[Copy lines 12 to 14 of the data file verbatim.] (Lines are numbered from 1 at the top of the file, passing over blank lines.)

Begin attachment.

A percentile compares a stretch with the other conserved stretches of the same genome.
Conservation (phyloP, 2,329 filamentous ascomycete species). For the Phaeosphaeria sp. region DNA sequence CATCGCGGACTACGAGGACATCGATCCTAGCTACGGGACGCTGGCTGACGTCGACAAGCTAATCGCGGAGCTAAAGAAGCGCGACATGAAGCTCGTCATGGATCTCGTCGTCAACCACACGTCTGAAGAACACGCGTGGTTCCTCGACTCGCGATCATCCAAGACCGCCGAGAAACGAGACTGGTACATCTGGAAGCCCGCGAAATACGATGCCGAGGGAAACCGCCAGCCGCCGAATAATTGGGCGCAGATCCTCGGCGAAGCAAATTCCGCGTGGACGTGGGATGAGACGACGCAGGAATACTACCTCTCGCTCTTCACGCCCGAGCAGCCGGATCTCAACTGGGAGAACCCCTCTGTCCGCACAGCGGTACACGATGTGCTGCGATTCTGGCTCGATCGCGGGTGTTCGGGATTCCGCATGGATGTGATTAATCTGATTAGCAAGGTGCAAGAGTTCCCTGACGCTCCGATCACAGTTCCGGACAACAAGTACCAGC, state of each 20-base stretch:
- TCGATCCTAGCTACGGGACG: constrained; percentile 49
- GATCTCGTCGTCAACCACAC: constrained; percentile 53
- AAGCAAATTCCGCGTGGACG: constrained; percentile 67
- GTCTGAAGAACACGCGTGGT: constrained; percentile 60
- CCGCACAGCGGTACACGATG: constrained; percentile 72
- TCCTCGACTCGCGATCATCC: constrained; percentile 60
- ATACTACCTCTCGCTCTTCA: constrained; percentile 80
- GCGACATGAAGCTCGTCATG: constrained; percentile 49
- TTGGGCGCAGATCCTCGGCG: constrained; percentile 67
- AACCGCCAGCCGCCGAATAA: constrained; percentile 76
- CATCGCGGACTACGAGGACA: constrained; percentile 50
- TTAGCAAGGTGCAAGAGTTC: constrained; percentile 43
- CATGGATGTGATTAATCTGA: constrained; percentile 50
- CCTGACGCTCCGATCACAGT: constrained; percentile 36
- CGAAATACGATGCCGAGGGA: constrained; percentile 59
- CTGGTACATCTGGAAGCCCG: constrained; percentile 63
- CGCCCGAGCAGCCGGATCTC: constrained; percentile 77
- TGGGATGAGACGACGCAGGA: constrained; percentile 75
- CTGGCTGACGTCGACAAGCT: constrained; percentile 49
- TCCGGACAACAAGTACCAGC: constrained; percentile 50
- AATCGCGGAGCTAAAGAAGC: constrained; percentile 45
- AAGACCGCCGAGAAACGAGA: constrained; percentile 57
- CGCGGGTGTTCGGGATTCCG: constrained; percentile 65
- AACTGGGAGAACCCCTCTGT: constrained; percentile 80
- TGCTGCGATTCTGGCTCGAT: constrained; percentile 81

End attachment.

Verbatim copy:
- AACCGCCAGCCGCCGAATAA: constrained; percentile 76
- CATCGCGGACTACGAGGACA: constrained; percentile 50
- TTAGCAAGGTGCAAGAGTTC: constrained; percentile 43